European countries urged to hold former Guatemalan officials to account
|Publication Date||4 September 2012|
|Cite as||Amnesty International, European countries urged to hold former Guatemalan officials to account, 4 September 2012, available at: http://www.refworld.org/docid/504998de2.html [accessed 26 April 2015]|
|Disclaimer||This is not a UNHCR publication. UNHCR is not responsible for, nor does it necessarily endorse, its content. Any views expressed are solely those of the author or publisher and do not necessarily reflect those of UNHCR, the United Nations or its Member States.|
Guatemalan ex-officials who fled to Europe to escape allegations of involvement in extrajudicial executions must face justice, Amnesty International said today.
On Monday night a court in Geneva ordered that Erwin Sperisen Guatemala's former National Director of Police remain for at least three months in administrative detention as he faces trial for murder charges stemming from his time in that role from 2004 to 2007.
Swiss authorities had arrested Sperisen who cannot be extradited to Guatemala because he also holds Swiss nationality on Friday, 31 August. He faces charges linked to a number of alleged extrajudicial executions carried out by members of the Guatemalan police force under his command.
Other Guatemalan former officials believed to be in Europe including in Austria and Spain have yet to be held to account for alleged crimes committed in the Central American country.
"Erwin Sperisen's arrest in Switzerland should give pause for thought to all those who think that rank and status or indeed holding a different passport will allow them to evade justice," said Sebastian Elgueta, Amnesty International's Researcher on Guatemala.
Sperisen is suspected of criminal responsibility for the extrajudicial executions of four escaped prisoners from Guatemala's El Infiernito prison in 2005 and seven inmates at El Pavón prison in 2006.
In 2007, Sperisen resigned as police chief and fled to Europe along with several of his co-accused in an apparent attempt to escape justice. The former police chief took up residence in Switzerland, while former Interior Minister Carlos Vielman fled to Spain, and the former deputy director of police investigations Javier Figueroa to Austria, where he was granted refugee status.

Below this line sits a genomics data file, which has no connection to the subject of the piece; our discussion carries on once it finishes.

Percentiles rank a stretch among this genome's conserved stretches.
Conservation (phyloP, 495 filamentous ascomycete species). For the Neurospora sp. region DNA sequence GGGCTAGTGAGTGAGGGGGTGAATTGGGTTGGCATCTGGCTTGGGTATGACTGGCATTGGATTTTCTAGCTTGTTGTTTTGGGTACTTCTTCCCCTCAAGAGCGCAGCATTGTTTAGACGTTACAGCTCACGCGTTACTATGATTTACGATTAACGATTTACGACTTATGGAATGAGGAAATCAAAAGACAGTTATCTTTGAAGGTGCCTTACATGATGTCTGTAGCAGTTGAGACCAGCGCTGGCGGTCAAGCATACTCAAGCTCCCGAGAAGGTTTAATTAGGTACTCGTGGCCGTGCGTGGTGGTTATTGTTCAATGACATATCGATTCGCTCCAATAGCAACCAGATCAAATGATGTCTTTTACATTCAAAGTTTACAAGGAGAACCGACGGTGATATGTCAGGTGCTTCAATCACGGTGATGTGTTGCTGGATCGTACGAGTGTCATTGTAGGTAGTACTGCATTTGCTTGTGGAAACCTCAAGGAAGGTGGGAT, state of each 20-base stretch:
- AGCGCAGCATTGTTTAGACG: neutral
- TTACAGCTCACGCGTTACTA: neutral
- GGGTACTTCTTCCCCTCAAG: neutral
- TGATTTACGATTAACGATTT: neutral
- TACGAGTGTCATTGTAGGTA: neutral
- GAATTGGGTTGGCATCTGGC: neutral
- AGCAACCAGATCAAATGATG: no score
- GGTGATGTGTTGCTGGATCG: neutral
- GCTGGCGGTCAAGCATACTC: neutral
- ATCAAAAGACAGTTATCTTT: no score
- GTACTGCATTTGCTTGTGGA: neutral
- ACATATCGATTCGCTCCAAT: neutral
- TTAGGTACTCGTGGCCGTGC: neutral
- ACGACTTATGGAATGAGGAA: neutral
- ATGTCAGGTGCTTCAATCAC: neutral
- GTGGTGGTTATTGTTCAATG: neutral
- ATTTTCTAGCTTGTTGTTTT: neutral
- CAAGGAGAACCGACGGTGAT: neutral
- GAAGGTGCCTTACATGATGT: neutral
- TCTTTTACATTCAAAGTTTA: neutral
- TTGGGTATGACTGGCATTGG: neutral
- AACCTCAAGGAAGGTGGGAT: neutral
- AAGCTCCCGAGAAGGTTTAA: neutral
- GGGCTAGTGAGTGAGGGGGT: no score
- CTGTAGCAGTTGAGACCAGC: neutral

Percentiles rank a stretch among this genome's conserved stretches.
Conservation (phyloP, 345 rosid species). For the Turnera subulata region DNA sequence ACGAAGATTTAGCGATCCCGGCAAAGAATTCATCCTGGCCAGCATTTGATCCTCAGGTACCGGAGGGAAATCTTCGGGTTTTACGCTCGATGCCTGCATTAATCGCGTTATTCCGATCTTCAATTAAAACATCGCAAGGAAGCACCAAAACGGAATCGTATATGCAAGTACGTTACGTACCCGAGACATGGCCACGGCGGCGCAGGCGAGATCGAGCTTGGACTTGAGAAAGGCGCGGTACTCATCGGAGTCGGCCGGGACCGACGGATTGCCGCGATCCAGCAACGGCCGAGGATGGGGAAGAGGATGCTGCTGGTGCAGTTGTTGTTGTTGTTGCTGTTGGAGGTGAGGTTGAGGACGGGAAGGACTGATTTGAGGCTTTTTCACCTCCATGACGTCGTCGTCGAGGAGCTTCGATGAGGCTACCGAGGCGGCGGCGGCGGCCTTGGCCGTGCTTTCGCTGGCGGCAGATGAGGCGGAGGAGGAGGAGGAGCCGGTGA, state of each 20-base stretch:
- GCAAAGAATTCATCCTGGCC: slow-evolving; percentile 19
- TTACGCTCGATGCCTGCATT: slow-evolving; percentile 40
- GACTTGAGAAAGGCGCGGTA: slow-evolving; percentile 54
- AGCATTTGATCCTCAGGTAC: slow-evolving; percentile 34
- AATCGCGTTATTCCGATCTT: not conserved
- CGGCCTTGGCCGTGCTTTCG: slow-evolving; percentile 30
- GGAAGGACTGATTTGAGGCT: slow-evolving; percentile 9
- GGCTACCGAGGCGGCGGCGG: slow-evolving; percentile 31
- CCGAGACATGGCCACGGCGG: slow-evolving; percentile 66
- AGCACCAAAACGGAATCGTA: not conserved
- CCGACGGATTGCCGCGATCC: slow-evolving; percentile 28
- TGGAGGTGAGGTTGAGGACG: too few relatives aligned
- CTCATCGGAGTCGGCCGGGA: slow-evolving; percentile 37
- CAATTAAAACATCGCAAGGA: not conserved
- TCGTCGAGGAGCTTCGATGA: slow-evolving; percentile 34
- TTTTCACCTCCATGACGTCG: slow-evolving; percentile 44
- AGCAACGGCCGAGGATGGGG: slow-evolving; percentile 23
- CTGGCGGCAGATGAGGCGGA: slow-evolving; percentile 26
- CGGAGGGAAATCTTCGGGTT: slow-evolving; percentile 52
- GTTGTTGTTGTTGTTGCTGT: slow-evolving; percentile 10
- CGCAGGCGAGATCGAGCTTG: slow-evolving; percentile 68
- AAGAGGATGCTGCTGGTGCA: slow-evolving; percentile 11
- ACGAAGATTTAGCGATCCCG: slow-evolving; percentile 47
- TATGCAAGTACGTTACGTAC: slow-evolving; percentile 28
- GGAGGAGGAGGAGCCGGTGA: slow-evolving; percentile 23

While the case against those who remained in Guatemala has advanced slowly through the national courts where seven are awaiting trial and five have arrest warrants pending it has been more difficult to bring Sperisen, Vielman and Figueroa to justice abroad.
Spanish authorities arrested Vielman in October 2010, and he is currently being investigated in Spain for his role in the alleged extrajudicial executions.
Austrian authorities arrested Javier Figueroa in May 2011, after an extradition request to Guatemala was turned down. He is currently in custody while the investigation continues.
"With Guatemala's ex-police chief Erwin Sperisen set to commence trial within months, the focus must shift to what the Austrian and Spanish authorities are doing to ensure such serious allegations of human rights violations are promptly and impartially investigated," said Elgueta.
"Sperisen's arrest proves that the pursuit of justice knows no borders with the co-operation of national prosecutors and investigators around the world, those suspected of criminal responsibility for serious human rights violations can be held to account. We urge the Austrian and Spanish authorities to ensure that the families of those who were extrajudicially executed in Guatemala can see justice delivered."